AFC South: 2013 Week 9 Upon Further Review

Upon Further Review: Colts Week 9

November, 4, 2013
11/04/13
8:45
AM ET
HOUSTON -- An examination of five topics from the Indianapolis Colts' 27-24 victory over the Houston Texans:

[+] EnlargeAndrew Luck
Thomas B. Shea/Getty ImagesAndrew Luck and the Colts had a much better second half Sunday night.
Adjusting to the rush: Colts quarterback Andrew Luck had a difficult time when the Texans rushed four or fewer players in the first half. He was only 2-of-8 and was pressured on 56 percent of his dropbacks (5-of-9) in the half. Luck handled the pressure better in the second half. He was 10-of-16 for two touchdowns and averaged 10.4 yards an attempt. “Tale of two halves,” Luck said. “They were beating our butts fair and square. We made some mistakes, but they’re the No. 1 defense from our perspective.”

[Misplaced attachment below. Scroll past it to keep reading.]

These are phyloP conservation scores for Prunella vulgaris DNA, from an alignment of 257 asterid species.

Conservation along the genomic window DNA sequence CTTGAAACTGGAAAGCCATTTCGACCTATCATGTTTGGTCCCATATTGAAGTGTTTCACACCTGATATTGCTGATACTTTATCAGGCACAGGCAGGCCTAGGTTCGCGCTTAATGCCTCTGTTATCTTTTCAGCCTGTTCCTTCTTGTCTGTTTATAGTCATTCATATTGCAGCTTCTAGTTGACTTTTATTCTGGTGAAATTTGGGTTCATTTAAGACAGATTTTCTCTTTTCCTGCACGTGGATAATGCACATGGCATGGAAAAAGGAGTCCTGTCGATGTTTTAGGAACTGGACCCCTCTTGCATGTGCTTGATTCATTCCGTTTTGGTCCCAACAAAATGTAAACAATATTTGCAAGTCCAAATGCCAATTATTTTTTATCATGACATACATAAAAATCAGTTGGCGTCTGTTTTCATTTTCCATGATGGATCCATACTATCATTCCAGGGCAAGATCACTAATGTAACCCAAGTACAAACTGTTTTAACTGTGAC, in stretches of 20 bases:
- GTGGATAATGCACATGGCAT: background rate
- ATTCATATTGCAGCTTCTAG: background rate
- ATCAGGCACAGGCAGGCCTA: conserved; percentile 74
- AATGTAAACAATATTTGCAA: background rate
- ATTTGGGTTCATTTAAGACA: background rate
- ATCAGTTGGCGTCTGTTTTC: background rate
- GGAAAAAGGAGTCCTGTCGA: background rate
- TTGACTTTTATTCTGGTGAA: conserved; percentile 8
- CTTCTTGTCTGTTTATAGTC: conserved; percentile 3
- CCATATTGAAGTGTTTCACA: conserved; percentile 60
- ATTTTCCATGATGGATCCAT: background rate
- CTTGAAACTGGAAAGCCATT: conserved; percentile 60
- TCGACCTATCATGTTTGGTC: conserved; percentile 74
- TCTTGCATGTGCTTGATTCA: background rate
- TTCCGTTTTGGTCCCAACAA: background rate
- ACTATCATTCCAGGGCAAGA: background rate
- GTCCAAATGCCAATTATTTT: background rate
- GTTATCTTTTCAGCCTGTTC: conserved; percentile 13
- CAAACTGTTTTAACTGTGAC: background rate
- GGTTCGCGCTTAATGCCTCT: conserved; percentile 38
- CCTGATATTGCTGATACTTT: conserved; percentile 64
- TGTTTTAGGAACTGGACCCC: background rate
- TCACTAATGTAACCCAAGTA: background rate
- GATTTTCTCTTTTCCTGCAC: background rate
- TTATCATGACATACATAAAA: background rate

Finally slowing Johnson: Texans receiver Andre Johnson looked like he was going to challenge Detroit receiver Calvin Johnson’s 329 yards when he had his way against Indianapolis' secondary during a seven-catch, 190-yard performance in the first half. The Colts held Johnson to only two catches for 39 yards in the second half. “We switched it up some in the second half,” Colts cornerback Vontae Davis said. “It’s a 60-minute game. We’re a bunch of guys who have been in the league for a number of years. We know it’s not over until it’s over. It’s about making adjustments.”

No rushing: To no surprise, the Colts finished with a season-low 69 yards rushing. Donald Brown picked up 24 of those yards on a run in the first half. The Colts went away from their ground game in the second half. They rushed the ball only one time prior to their final offensive series, when they ran it on three consecutive plays to try to eat up some clock. "We didn’t want to totally abandon the run game but we felt like the offensive guys did a great job, [offensive coordinator] Pep [Hamilton] did a great job changing the tempo a little bit,” Colts coach Chuck Pagano said. “Did a little bit more up-tempo and give our guys a chance to make some plays.”